If I bought 100 shares at $100 then 2 weeks later bought an additional 100 stocks at a $150, does the cost basis for my original stocks stay the same price of $100?
you might be confusing yourself. its the most basic math. if you buy an orange at $1 and buy another orange at $3, do you own 2 oranges at $1 each? the answer is obvious.
you'll just have 100 shares at $100 and 100 shares at $150. thats an average of $125/share.
calculate it like this: (how much you just bought * price /total amount owned) do this for all your purchases to find the weighted average.
for example: if i bought 68 shares at $3 then 892 shares at $3.5 then 100 shares at $4... i have a total of 1060 shares. calculation of the average price of these shares: (68/1060*$3) + (892/1060*$3.5) + (100/1060*$4) = $3.515/share
All 200 shares are worth whatever you can find somebody willing to buy them for. If you're talking about a highly liquid stock with plenty of buyers and sellers, that's usually somewhere close to the last traded price that you will see widely reported on financial websites. If you just purchased 100 shares at $150, immediately afterwards you would likely be able to sell all 200 for near that price if you so choose.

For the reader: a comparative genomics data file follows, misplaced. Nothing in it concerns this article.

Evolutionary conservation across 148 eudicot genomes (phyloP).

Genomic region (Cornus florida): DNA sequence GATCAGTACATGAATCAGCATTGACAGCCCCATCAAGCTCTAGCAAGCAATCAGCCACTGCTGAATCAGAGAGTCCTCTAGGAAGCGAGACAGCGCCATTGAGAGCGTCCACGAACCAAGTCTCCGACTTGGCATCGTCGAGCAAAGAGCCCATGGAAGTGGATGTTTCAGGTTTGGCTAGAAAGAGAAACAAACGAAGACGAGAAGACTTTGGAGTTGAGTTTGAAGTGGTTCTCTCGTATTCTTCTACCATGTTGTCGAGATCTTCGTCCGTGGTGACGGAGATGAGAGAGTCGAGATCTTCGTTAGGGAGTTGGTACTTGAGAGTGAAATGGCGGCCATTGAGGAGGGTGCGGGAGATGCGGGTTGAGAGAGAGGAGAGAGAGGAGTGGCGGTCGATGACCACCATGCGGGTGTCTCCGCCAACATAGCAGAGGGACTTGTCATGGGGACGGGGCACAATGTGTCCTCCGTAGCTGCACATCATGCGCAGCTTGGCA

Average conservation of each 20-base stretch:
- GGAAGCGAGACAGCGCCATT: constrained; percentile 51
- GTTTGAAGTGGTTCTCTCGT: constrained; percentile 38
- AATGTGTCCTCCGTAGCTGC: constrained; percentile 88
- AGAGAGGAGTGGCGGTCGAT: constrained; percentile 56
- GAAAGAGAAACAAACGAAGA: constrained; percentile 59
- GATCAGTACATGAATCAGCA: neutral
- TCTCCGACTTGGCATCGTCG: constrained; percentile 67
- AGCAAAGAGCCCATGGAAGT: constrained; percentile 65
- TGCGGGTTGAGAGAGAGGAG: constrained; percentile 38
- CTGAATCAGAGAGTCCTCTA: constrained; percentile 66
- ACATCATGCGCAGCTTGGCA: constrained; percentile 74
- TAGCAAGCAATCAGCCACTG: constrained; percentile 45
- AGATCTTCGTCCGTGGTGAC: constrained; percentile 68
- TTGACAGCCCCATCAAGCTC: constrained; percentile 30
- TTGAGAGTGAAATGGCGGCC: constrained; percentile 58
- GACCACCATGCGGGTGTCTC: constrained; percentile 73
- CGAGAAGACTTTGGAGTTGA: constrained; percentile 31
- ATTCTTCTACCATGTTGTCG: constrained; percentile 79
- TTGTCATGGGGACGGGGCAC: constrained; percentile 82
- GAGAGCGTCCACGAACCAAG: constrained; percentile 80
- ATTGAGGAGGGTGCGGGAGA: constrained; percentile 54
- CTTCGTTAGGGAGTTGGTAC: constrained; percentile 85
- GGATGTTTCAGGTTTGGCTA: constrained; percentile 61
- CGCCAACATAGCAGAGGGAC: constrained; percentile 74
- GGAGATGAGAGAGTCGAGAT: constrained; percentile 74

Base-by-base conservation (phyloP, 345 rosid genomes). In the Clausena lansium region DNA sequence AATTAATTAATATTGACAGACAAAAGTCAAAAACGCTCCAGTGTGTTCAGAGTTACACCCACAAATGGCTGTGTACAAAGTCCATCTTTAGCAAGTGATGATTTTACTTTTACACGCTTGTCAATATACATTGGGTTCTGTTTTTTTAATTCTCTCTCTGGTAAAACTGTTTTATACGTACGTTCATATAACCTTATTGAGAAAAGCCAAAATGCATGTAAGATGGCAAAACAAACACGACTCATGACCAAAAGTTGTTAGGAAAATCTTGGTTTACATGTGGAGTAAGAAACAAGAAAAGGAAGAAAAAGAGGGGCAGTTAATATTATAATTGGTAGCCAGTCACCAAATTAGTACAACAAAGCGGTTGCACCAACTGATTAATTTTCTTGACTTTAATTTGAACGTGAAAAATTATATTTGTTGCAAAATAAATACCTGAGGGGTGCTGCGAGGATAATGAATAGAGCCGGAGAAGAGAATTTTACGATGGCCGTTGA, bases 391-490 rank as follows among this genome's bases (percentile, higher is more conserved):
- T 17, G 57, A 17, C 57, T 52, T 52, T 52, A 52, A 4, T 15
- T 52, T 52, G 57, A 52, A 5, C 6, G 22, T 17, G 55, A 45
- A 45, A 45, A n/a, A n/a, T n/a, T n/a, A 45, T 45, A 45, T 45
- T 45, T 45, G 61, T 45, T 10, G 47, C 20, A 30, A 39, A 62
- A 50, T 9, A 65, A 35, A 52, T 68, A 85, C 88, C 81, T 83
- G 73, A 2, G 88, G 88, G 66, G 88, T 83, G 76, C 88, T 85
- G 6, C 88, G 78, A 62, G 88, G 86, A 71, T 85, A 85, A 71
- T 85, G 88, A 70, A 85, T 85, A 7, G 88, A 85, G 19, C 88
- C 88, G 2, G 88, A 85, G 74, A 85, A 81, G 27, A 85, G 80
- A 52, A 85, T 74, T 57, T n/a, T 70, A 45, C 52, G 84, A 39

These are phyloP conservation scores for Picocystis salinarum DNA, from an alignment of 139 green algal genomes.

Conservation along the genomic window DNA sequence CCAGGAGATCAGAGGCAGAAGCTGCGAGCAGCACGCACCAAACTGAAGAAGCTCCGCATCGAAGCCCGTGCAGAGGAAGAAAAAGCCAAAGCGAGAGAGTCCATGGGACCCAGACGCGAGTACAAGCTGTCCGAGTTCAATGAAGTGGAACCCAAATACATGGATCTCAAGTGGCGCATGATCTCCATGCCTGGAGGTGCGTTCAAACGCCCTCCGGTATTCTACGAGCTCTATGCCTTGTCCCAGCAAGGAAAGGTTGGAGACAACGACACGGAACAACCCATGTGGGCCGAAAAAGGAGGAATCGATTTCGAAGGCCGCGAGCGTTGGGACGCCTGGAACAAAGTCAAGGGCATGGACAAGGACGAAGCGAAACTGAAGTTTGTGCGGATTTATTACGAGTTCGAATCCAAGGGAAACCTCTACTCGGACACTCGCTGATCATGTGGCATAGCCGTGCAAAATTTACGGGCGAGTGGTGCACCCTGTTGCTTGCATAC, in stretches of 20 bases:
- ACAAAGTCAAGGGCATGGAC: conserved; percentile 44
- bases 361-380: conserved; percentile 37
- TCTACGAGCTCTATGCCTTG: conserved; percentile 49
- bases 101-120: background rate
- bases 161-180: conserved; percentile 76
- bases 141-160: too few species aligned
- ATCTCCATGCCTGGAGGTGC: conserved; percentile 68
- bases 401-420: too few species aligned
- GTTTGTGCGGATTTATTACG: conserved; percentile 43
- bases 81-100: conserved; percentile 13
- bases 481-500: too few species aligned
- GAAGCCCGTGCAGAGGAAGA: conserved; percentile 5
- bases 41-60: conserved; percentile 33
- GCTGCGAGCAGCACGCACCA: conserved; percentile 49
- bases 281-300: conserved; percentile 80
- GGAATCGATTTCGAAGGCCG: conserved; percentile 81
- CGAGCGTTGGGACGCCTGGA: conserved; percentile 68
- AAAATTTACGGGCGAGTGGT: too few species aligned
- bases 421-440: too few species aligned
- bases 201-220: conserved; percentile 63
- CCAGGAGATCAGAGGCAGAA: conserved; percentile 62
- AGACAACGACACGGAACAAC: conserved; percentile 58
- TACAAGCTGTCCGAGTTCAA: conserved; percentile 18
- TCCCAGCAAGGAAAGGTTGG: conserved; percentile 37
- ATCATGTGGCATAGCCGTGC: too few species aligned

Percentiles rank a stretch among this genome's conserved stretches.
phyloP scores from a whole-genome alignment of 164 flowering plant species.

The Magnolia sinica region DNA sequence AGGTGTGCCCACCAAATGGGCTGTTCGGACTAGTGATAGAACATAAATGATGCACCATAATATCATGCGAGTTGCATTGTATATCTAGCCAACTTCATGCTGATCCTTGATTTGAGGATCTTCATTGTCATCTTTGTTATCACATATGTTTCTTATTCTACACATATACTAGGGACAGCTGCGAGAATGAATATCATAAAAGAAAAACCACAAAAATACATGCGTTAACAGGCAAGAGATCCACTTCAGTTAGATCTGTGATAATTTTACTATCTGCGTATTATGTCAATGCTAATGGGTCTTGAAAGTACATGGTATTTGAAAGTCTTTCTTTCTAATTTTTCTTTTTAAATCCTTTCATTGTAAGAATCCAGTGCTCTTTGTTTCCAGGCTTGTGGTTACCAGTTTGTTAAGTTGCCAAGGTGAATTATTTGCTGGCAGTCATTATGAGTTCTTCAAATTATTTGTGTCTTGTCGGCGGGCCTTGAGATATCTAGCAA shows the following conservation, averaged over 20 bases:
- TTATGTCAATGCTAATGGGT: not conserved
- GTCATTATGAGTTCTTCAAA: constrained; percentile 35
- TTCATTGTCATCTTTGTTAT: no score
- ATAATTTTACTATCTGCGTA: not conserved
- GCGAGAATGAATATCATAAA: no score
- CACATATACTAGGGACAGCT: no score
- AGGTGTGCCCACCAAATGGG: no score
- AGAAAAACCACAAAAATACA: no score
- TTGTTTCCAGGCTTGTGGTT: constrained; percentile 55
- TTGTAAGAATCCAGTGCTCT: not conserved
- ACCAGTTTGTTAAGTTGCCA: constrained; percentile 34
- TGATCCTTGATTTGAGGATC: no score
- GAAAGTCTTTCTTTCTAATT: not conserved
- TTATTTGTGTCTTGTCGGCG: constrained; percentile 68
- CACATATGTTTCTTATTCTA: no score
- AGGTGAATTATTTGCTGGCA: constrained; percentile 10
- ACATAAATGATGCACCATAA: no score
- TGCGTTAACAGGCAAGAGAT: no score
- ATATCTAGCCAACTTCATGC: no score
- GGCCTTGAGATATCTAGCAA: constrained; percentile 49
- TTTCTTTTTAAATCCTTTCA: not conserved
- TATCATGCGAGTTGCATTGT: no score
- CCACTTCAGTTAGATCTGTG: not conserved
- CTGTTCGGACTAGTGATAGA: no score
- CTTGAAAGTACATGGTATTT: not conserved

There is a separate concept called cost basis, which is what you paid for those shares. That remains $100 for the first 100 shares as $150 for the second 100 shares, regardless of what happens to the market share price.
If you are determining the cost basis of your stocks on sale, the answer might differ based on which shares are sold. In total, your total cost basis is the average cost of all your holdings, and your total gain is the average gain of all holdings that you sold.
If you take your example and then sell 100 shares at $125, whether you record a capital gain, loss, or neither depends on which tax lot you use. Most brokers now let you explicitly set whether you sell First in First Out, Last in First Out, or Average, or others. Example: TD Ameritrade tax lot options
First in First Out would have use your shares bought at 100 -> 125. Gain is +25 * 100
Last in First Out Would use the shares bought at 150 -> 125. Loss of -25 * 100
Average would use the average cost of all of your holdings. 125-125 -> 0 gain
Yes. And if a month later the price drops to $140 and you buy 200 shares, the average will be $132.50/share
This is how you and the IRS determine how much capital gain you've had, and how long you've owned stock.